Drive by any military installation in the U.S. and you’ll see a similar landscape: used-car dealers, payday lenders and rent-to-own stores. Their signs blare at base residents: “We finance service members!”
Why are soldiers easy targets for financial predators? There are a couple of issues. Part of the problem is that, under Defense Department rules, commercial creditors can garnish up to 25% of a soldier’s wages — making service members an attractive target.
The other issue is ignorance — soldiers who don’t understand basic financial principles, who think that since they have checks in their checkbook, they have money. As a veteran, I’ve seen this myself. I’ve had to counsel soldiers in my unit to pay down debts on payday loans. And of course, the military is not a high-paying profession in the first place.
Compounding the problem, certain “financial services” firms hire former officers and senior non-commissioned officers to sell high-commission insurance products and front-loaded mutual funds to the soldiers and junior officers whom they’ve just led. The newly minted sales reps show pretty charts and explain that, if the markets go down, people who didn’t pay front loads would flee, creating more opportunity to buy more funds for those who did pay up front.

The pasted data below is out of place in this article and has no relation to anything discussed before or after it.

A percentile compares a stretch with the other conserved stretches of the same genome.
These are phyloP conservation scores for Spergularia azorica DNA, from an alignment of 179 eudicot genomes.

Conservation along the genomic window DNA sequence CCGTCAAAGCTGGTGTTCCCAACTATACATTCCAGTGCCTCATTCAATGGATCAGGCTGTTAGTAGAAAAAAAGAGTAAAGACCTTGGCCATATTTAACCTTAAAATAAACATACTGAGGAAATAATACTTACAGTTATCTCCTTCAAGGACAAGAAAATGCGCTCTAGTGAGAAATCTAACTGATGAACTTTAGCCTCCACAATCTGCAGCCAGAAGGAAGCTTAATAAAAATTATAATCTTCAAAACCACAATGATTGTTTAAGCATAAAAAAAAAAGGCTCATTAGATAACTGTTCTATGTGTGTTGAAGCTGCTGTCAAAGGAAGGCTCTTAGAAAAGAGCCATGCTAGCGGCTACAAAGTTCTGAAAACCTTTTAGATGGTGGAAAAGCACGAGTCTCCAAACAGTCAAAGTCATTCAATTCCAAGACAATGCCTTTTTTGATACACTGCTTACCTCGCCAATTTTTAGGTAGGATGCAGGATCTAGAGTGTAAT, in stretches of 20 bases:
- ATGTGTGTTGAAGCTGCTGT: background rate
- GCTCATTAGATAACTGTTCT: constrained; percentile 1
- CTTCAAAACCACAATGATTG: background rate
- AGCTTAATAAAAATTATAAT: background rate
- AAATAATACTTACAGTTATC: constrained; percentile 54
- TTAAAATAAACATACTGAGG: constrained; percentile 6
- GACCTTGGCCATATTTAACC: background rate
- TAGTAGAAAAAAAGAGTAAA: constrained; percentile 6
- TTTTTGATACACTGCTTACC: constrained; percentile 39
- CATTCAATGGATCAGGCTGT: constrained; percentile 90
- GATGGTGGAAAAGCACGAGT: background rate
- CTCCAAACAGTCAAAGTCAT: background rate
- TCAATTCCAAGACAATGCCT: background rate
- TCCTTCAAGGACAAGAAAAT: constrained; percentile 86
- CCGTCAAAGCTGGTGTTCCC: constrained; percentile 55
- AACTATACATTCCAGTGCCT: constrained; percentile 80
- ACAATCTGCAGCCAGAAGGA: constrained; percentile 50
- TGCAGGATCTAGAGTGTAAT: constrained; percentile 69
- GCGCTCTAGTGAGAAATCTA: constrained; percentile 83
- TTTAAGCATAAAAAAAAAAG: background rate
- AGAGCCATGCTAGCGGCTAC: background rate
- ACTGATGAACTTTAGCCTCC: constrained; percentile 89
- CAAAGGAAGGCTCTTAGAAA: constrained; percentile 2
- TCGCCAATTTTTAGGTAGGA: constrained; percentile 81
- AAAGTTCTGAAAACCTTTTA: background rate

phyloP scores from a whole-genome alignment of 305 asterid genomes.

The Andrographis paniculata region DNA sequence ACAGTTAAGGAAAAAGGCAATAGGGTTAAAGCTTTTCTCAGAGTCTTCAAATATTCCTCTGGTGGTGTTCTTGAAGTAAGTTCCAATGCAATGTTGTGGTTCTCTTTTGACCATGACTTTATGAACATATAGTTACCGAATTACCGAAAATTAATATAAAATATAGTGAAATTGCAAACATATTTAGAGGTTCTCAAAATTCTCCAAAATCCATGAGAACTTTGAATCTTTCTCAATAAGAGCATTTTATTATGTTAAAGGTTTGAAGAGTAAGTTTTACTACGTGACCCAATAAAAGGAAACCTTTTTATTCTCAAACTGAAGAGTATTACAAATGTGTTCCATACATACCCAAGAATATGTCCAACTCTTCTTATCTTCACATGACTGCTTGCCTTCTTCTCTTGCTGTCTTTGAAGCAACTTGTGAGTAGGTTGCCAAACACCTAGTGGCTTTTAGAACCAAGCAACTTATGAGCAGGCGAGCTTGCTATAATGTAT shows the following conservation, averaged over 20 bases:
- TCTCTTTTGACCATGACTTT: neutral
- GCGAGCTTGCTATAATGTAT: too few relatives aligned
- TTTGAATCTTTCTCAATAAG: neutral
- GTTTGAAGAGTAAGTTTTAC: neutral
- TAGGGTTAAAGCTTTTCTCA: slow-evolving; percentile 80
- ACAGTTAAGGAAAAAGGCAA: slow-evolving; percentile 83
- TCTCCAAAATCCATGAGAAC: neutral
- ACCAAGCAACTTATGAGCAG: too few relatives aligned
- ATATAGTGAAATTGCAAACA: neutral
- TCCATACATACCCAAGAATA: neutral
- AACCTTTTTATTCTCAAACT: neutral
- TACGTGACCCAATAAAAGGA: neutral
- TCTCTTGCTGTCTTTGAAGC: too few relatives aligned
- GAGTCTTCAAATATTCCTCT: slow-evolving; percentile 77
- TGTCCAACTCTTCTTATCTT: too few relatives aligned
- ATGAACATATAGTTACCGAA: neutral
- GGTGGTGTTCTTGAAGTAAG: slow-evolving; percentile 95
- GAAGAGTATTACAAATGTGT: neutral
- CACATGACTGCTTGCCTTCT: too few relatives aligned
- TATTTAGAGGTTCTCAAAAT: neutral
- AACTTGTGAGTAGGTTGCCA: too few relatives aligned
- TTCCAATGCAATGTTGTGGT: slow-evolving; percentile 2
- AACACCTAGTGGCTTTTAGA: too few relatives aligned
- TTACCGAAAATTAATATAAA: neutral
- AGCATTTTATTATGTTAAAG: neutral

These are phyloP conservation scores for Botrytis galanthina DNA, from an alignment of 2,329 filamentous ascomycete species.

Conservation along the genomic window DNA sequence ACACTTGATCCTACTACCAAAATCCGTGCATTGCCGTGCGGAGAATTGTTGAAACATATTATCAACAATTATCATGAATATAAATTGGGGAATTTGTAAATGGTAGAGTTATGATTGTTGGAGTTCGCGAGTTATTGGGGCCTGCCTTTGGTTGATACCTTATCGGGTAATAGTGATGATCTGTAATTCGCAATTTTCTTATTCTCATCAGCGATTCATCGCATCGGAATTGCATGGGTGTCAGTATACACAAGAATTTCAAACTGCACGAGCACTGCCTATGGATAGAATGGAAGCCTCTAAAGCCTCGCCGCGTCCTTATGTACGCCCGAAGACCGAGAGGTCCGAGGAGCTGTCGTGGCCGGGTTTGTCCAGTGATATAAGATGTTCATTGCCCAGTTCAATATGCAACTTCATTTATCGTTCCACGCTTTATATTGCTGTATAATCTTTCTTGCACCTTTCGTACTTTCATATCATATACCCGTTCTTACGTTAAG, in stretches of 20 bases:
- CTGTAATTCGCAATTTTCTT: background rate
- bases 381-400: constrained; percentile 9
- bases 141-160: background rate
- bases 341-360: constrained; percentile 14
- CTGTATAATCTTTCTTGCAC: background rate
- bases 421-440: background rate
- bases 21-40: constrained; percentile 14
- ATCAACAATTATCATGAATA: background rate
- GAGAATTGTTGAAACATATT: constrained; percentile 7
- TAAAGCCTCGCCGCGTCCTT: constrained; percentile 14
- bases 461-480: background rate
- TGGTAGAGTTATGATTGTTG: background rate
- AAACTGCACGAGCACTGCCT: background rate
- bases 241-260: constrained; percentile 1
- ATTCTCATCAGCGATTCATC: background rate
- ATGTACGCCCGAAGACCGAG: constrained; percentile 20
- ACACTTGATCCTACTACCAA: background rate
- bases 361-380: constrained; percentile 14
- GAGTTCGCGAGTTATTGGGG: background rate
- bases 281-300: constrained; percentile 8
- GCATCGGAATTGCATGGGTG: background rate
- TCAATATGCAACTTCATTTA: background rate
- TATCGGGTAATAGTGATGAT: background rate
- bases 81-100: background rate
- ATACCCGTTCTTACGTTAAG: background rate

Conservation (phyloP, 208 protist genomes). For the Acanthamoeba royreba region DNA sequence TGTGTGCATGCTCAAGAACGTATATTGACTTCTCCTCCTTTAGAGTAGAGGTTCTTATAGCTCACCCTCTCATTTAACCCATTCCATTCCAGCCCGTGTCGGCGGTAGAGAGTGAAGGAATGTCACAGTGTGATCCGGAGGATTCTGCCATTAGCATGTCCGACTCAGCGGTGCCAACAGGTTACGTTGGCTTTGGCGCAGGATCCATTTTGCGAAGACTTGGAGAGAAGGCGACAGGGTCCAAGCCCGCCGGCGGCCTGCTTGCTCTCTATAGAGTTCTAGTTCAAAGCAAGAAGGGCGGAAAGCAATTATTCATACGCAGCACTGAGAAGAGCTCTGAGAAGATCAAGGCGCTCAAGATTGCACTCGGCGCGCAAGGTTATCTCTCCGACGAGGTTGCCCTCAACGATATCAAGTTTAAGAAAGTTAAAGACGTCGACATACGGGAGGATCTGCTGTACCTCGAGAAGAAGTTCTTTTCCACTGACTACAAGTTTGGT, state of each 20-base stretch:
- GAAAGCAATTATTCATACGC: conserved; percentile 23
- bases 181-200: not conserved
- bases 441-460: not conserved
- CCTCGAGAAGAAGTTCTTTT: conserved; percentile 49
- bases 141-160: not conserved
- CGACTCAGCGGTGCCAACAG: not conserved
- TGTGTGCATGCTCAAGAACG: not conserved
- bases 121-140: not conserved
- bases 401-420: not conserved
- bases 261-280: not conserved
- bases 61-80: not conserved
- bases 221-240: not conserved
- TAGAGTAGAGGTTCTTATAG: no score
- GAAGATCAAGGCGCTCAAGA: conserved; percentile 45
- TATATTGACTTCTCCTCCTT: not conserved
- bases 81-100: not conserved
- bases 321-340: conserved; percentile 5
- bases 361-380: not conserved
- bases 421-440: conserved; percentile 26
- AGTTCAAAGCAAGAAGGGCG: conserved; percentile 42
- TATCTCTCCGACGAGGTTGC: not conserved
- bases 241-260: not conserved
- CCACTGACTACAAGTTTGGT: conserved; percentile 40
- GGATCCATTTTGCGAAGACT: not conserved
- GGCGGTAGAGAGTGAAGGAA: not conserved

I fell for the pitch myself. The salesman was a former company commander in my battalion. He drove a convertible BMW. At the time, his charts and graphs all seemed to make sense.
I should have known better. Here I was, toting around a degree in engineering from West Point, and I fell for the fallacious reasoning. Soldiers with less education stood no chance.
It wasn’t until a couple of years later, when I started reading up on basic personal finance, that I realized what a raw deal service members were getting. That’s when I decided I wanted to be a financial planner.
Fast-forward about 10 years: I passed the CFP exam and, after completing the sale of another company, I established my own RIA as an hourly, fee-only firm. I wanted to be everything those “advisors” prowling military bases weren’t: independent, unaffiliated and conflict-free.
I didn’t want to feel the pressure of chasing dollars for commissions or AUM, which is why I built and sold a company before becoming a planner; I wanted to be financially independent.
Establishing my own RIA has allowed me to offer pro bono work for veterans and service members. Each Veterans Day, I give away my Winning With Money course to anyone affiliated with the military.
Challenges remain. There is no venue through which I could go down to the nearest base — in my case, Fort Hood — and spend a day giving free advice to anyone who walks in. The military distrusts the planning profession, and rightfully so. I hope they figure out a way to sort out those who view soldiers as walking piggy banks from those of us who truly want to help them sort out their money problems.
Jason Hull is a financial planner in Fort Worth, Texas.